numpy.random.noncentral_chisquare(df, nonc, size=None)

Draw samples from a noncentral chi-square distribution.

The noncentral \chi^2 distribution is a generalisation of the \chi^2 distribution.


df : int

Degrees of freedom, should be > 0 as of Numpy 1.10, should be > 1 for earlier versions.

nonc : float

Non-centrality, should be > 0.

size : int or tuple of ints, optional

Output shape. If the given shape is, e.g., (m, n, k), then m * n * k samples are drawn. Default is None, in which case a single value is returned.


The probability density function for the noncentral Chi-square distribution is

P(x;df,nonc) = \sum^{\infty}_{i=0}

where Y_{q} is the Chi-square with q degrees of freedom.

In Delhi (2007), it is noted that the noncentral chi-square is useful in bombing and coverage problems, the probability of killing the point target given by the noncentral chi-squared distribution.


[R245]Delhi, M.S. Holla, “On a noncentral chi-square distribution in the analysis of weapon systems effectiveness”, Metrika, Volume 15, Number 1 / December, 1970.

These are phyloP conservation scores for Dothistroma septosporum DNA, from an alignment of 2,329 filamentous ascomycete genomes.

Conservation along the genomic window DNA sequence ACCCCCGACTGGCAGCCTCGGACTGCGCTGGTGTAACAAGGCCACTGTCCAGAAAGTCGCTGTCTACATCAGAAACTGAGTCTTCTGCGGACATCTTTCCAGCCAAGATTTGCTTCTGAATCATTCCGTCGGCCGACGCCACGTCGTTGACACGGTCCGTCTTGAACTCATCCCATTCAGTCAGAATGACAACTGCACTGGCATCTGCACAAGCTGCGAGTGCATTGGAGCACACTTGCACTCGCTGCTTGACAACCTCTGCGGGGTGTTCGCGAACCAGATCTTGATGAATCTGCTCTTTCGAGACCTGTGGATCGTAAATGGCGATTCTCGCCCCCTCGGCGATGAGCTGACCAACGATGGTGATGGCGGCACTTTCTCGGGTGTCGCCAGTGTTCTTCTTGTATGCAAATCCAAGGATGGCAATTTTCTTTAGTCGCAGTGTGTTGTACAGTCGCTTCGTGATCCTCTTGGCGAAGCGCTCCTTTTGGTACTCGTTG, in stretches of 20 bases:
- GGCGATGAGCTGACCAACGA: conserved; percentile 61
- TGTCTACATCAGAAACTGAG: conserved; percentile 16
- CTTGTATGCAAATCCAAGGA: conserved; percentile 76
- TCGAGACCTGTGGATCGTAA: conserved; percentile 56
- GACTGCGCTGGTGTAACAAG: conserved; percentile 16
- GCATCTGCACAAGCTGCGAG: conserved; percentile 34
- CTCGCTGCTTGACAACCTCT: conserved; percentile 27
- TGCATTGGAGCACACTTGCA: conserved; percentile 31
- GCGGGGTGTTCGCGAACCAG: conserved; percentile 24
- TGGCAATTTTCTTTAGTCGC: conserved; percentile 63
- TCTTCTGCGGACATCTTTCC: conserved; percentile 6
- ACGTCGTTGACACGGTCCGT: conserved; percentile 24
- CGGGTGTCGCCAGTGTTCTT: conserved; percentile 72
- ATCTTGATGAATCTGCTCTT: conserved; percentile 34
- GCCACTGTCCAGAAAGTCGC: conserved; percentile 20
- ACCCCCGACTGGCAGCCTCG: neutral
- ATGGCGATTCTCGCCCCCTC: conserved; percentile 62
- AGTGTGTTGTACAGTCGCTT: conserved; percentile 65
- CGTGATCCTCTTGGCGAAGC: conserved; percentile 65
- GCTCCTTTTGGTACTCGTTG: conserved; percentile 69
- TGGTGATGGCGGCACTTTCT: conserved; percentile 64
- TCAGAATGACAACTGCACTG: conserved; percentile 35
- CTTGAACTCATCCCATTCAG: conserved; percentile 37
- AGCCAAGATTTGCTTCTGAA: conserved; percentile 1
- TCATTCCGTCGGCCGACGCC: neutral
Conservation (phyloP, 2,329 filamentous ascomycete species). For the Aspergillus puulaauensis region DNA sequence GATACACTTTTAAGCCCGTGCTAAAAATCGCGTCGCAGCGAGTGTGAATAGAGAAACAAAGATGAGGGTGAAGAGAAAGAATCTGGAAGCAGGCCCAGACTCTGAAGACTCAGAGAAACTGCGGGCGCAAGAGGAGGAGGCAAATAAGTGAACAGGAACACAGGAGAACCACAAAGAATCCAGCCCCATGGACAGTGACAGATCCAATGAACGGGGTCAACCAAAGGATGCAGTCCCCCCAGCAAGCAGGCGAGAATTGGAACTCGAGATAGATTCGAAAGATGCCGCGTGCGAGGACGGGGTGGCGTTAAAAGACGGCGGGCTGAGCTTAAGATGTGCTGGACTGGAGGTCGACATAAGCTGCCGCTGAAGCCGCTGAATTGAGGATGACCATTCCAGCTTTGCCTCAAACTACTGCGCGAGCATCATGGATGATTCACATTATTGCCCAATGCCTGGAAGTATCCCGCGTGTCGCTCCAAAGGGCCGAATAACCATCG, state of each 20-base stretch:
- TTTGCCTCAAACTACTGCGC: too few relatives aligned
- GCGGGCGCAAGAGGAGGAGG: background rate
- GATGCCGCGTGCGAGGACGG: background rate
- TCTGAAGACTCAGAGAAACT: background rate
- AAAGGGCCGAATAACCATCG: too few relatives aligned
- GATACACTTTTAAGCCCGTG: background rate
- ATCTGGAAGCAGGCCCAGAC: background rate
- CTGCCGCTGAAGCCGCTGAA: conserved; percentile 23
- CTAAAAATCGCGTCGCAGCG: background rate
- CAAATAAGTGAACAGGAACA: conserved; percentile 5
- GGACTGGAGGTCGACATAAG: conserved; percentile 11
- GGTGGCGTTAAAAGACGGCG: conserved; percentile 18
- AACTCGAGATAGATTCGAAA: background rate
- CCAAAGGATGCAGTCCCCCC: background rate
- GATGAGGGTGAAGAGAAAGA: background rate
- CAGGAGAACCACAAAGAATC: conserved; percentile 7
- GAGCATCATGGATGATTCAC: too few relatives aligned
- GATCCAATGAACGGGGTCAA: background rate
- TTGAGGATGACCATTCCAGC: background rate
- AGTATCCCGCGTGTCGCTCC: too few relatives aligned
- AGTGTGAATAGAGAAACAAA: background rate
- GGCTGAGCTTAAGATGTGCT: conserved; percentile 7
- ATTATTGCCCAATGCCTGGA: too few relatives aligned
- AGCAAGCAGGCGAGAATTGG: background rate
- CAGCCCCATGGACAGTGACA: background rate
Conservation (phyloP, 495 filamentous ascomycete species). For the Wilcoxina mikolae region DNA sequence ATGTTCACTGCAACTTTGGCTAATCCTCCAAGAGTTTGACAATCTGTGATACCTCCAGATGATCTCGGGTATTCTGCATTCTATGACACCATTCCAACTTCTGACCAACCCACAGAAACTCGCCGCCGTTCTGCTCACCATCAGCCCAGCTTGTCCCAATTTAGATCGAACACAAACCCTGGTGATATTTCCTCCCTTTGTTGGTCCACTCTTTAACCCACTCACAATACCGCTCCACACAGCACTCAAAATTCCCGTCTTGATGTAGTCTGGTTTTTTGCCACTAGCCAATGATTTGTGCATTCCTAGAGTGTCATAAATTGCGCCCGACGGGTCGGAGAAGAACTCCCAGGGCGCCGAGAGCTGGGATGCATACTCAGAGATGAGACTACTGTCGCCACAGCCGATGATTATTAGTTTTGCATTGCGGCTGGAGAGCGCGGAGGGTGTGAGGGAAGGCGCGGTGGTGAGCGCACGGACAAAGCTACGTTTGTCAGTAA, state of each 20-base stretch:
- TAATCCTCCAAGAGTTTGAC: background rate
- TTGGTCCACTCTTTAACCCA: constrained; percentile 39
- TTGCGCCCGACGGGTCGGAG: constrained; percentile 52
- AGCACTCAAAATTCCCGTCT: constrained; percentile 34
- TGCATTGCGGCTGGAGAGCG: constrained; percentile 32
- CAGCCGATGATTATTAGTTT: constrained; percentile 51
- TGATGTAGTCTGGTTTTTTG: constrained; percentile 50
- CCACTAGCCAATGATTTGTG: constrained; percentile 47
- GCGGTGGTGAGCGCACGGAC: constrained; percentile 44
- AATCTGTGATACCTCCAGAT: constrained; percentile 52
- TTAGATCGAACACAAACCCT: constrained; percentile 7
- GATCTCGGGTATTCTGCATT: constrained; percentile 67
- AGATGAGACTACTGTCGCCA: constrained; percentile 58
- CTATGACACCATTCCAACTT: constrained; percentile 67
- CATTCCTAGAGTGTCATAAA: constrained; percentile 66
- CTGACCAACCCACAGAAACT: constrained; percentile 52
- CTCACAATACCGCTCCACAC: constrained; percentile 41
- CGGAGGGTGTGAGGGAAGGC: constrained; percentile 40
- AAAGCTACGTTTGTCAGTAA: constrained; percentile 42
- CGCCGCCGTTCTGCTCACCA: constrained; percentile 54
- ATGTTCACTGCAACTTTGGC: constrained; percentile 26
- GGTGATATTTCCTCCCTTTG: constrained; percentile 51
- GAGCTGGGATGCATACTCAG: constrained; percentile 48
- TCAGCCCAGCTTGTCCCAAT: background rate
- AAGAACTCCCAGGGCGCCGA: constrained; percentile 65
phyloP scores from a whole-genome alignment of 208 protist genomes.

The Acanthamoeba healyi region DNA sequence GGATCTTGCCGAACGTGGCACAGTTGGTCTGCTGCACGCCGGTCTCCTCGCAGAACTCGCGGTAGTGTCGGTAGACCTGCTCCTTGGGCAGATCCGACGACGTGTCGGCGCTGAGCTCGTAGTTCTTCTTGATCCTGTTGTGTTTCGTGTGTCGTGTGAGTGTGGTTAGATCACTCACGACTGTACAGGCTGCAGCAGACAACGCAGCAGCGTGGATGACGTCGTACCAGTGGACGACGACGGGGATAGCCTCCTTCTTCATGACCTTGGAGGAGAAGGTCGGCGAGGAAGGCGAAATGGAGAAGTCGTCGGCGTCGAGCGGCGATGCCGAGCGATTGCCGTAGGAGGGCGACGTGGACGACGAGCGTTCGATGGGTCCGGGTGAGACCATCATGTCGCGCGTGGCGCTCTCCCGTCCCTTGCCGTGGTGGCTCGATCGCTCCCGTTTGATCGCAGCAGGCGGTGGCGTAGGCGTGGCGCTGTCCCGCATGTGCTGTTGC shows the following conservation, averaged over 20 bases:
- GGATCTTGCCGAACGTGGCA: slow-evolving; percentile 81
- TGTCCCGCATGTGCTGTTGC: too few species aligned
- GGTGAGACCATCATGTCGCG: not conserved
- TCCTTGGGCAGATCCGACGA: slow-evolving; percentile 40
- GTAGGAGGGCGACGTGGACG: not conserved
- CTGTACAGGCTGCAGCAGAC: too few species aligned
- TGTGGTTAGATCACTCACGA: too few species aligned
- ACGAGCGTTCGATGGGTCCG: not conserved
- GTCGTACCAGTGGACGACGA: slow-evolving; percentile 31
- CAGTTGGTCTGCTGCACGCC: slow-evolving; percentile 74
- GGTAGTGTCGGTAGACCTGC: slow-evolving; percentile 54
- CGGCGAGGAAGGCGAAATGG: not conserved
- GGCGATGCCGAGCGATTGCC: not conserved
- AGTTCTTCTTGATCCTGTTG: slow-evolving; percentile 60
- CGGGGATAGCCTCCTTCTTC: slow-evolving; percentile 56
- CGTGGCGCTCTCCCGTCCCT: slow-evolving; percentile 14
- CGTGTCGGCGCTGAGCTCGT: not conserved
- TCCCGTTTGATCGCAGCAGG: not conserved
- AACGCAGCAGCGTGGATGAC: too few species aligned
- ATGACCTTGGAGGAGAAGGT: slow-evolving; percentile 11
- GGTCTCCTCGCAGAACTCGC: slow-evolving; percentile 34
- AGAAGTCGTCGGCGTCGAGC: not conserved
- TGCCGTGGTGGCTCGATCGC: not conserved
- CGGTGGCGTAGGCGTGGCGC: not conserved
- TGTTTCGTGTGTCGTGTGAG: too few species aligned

[R246]Wikipedia, “Noncentral chi-square distribution”


Draw values from the distribution and plot the histogram

>>> import matplotlib.pyplot as plt
>>> values = plt.hist(np.random.noncentral_chisquare(3, 20, 100000),
...                   bins=200, normed=True)

(Source code, png, pdf)


Draw values from a noncentral chisquare with very small noncentrality, and compare to a chisquare.

>>> plt.figure()
>>> values = plt.hist(np.random.noncentral_chisquare(3, .0000001, 100000),
...                   bins=np.arange(0., 25, .1), normed=True)
>>> values2 = plt.hist(np.random.chisquare(3, 100000),
...                    bins=np.arange(0., 25, .1), normed=True)
>>> plt.plot(values[1][0:-1], values[0]-values2[0], 'ob')

(png, pdf)


Demonstrate how large values of non-centrality lead to a more symmetric distribution.

>>> plt.figure()
>>> values = plt.hist(np.random.noncentral_chisquare(3, 20, 100000),
...                   bins=200, normed=True)

(png, pdf)